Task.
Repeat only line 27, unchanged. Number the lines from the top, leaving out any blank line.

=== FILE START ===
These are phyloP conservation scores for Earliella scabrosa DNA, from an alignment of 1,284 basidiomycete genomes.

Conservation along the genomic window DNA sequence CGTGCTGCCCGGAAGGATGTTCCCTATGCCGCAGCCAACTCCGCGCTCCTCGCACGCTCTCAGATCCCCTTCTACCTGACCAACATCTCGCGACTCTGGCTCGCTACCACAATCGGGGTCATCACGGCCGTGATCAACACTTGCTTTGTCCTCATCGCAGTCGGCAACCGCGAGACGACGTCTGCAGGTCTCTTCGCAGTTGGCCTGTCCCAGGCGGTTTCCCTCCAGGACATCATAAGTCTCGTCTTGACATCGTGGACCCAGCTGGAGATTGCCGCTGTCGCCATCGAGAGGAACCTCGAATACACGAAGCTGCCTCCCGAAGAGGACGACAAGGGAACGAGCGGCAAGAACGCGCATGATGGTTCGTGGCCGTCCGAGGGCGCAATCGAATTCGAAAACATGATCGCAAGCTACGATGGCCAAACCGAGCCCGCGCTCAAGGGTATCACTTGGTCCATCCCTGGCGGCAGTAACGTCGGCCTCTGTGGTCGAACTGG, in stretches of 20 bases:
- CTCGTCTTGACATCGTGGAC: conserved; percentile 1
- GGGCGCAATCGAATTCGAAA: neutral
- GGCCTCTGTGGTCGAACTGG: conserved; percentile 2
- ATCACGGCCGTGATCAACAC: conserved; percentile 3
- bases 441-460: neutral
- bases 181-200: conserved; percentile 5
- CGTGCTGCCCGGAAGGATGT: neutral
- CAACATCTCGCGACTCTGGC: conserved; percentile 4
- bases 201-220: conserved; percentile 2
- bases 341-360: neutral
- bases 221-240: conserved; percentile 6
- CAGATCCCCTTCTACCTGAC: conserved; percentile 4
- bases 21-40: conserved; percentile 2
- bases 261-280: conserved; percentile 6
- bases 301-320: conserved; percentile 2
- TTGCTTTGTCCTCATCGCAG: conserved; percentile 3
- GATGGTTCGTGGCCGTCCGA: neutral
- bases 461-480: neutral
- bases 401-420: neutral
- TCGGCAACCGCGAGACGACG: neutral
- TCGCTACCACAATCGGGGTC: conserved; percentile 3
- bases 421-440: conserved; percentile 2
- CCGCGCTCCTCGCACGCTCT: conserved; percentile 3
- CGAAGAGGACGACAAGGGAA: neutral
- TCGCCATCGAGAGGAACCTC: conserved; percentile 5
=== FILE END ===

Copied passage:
- TCGCCATCGAGAGGAACCTC: conserved; percentile 5